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Laboratories Move to NCI Shady Grove Campus, Unifying DCEG

Ehssan Abdolalizadeh, fellow in LTG, preparing samples.

Ehssan Abdolalizadeh, postbaccalaureate fellow in LTG, preparing samples in the cell culture lab.

In the summer of 2020, colleagues in the Laboratory of Translational Genomics (LTG), the Laboratory of Genetic Susceptibility (LGS), and the Cancer Genomics Research Laboratory (CGR) joined the rest of the Division staff on the NCI Shady Grove campus as occupants of a newly-constructed, state-of-the-art laboratory and staff building, the Consolidated Research Laboratories (CRL). 

Belynda Hicks, M.S., deputy director of CGR, and Lea Jessop, Ph.D., technical laboratory manager for LTG and LGS, worked with Division leadership, architects, and NCI Office of Space and Facilities Management staff to integrate custom features into the building to streamline workflow and address specific laboratory needs. For example, for lab scientists handling delicate, paper-thin tissue samples, special air vents were installed to manage air circulation and reduce disruption in the sample handling rooms. For digital scanning and confocal microscopy, extra steps were taken to eliminate floor vibration to optimize the work of these ultra-sensitive instruments. “Instead of fitting ourselves into an existing biotech space, we designed a space that meets the needs of our staff, instruments, and methods,” explained Meredith Yeager, Ph.D., scientific director of CGR.

Biologist works at a lab bench in the open-plan layout of the new facilities of LTG.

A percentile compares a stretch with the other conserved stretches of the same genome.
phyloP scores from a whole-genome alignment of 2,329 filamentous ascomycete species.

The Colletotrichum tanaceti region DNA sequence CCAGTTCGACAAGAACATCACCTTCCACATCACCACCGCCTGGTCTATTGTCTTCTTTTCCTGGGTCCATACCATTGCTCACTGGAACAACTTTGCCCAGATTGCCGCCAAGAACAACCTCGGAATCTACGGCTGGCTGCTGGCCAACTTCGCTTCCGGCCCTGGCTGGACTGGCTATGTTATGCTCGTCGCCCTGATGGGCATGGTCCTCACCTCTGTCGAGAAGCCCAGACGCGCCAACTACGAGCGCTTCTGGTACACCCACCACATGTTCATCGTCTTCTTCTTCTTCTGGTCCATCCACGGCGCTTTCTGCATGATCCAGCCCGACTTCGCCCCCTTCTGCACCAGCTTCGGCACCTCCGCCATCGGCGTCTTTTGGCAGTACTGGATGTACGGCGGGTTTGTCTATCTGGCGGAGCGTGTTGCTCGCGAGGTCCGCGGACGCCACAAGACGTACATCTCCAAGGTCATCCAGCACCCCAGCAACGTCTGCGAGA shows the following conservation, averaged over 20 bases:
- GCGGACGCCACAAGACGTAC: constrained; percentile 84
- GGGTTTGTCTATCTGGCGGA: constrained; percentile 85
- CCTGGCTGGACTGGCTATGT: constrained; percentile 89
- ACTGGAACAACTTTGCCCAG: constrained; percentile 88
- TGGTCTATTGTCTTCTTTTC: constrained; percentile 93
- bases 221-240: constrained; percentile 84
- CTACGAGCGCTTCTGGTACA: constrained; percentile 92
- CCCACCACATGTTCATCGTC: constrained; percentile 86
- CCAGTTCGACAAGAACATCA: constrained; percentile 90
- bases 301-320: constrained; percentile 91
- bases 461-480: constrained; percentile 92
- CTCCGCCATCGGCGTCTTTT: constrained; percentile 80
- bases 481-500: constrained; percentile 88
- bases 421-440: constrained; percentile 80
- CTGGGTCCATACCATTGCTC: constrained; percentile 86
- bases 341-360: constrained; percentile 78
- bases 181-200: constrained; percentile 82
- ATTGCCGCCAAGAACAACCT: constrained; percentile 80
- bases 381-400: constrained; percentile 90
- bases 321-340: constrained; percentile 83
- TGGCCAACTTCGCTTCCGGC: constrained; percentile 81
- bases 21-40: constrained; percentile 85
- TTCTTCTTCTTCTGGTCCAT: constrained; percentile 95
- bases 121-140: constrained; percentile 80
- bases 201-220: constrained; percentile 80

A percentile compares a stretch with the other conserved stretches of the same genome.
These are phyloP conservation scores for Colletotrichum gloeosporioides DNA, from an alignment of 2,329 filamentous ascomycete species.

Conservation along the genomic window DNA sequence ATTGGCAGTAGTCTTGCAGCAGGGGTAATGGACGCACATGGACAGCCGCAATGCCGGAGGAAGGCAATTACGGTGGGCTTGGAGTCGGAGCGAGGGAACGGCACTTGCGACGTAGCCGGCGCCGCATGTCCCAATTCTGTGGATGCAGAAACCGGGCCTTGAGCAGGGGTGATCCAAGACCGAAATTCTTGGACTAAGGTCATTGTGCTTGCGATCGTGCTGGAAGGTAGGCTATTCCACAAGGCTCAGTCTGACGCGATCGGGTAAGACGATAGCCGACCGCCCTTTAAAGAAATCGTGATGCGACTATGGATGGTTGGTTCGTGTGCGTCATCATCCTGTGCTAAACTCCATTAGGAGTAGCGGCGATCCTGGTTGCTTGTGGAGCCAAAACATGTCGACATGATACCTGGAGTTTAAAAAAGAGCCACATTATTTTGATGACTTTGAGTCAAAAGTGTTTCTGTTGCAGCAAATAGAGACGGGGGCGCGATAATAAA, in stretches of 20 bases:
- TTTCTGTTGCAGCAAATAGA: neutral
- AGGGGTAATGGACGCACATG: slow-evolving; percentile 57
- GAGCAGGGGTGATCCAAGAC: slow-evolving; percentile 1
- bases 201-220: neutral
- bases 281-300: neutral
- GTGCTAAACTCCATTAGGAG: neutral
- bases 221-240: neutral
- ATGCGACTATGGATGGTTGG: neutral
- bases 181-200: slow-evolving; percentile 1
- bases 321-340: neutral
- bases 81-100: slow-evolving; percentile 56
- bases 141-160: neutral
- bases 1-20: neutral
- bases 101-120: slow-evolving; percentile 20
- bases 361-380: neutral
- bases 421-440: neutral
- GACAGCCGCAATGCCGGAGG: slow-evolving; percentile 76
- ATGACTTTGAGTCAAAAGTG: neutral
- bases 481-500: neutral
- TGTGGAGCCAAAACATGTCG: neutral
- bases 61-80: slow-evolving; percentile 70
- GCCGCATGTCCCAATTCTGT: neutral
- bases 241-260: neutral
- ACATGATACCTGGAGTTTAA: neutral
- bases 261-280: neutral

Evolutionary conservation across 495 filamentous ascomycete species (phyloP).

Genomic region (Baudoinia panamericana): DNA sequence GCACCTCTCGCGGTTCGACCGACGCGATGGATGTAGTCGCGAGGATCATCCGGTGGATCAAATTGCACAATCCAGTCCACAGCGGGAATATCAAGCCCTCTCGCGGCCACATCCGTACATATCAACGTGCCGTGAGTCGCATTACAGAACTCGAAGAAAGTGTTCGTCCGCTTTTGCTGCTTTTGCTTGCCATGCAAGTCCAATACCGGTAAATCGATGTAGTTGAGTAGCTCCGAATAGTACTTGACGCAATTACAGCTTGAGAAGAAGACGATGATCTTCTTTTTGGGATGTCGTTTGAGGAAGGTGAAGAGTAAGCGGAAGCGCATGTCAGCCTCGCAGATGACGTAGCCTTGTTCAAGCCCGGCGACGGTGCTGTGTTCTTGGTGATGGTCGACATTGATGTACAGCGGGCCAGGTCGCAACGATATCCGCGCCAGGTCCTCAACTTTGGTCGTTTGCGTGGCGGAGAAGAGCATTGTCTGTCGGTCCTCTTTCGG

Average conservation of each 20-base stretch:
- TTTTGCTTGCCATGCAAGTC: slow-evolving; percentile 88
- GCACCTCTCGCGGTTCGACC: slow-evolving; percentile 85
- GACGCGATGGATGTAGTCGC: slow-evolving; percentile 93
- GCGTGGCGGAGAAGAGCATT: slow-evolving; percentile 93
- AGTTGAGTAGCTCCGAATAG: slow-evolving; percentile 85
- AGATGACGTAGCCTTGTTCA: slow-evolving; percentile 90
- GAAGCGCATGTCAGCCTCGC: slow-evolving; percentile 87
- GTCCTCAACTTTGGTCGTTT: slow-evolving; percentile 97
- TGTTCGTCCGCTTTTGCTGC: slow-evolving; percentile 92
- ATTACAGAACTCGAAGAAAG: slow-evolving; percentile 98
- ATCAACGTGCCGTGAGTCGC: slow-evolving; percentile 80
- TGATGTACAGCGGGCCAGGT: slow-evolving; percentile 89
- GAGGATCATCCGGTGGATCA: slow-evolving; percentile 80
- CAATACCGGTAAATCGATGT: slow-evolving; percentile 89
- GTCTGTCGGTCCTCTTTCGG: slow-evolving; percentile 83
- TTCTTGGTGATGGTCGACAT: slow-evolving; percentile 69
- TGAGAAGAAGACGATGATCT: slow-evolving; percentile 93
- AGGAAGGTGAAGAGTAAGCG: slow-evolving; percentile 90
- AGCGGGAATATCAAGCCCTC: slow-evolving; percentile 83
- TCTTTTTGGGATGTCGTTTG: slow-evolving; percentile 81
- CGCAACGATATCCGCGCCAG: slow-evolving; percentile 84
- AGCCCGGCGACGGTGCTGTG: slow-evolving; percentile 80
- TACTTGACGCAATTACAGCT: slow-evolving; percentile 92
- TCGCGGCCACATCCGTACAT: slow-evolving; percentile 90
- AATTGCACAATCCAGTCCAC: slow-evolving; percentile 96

DNA storage unit, capable of housing over two million samples and performing automatic plating.

The infrastructure of the CRL accommodates a new biosample storage unit that requires complex, high-powered cooling and electrical systems. This critical function has expanded capacity for sample analysis. In addition to supporting multiple DCEG principal investigators, the enhanced efficiency in sample handling and analysis will also benefit large-scale cohort research throughout the division, like the Connect for Cancer Prevention Cohort Study and the Confluence Project, as well as other large studies in the future. 

The move also brings improvements for data management; the data center is now colocated with the Center for Biomedical Informatics and Information Technology, whose staff are onsite to assist with management and provide support. 

With additional laboratories and offices, CGR, LTG, and LGS have dedicated workspaces large enough to accommodate their staff comfortably. Moreover, the open-plan layout facilitates frequent cross-talk and collaboration between different labs and projects, bolstering research across the board. Several demountable units make the space easy to adapt to shifting research priorities, new workflows, and increased automation. “With this flexible floor plan, we are ready to meet changing research demands with ease and efficiency,” explained Ms. Hicks. 

Research assistants on the Genome Discovery Team in CGR perform a desulphonation and cleanup process using an automated work station.

Research assistants in CGR perform a desulphonation and cleanup process using an automated work station.

After three years of planning and coordination, the move itself was a massive collaborative undertaking involving 700 pieces of scientific equipment, 800 moving crates of lab supplies, and 300 boxes of records; not to mention the computers and office contents of 140 staff. 

“While the building is not yet at full capacity, due to the restrictions set in place to control the COVID-19 pandemic,” said Ludmila Prokunina-Olsson, Ph.D., Chief of LTG, “everyone is excited to be just across the street from our colleagues, achieving a long-term Division goal of bringing lab-based investigators previously located at the Advanced Technology Research Facility in Gaithersburg, Maryland, closer to the rest of DCEG.”

 

Consolidated Research Laboratories, the new home of LTG, LGS, and CGR.

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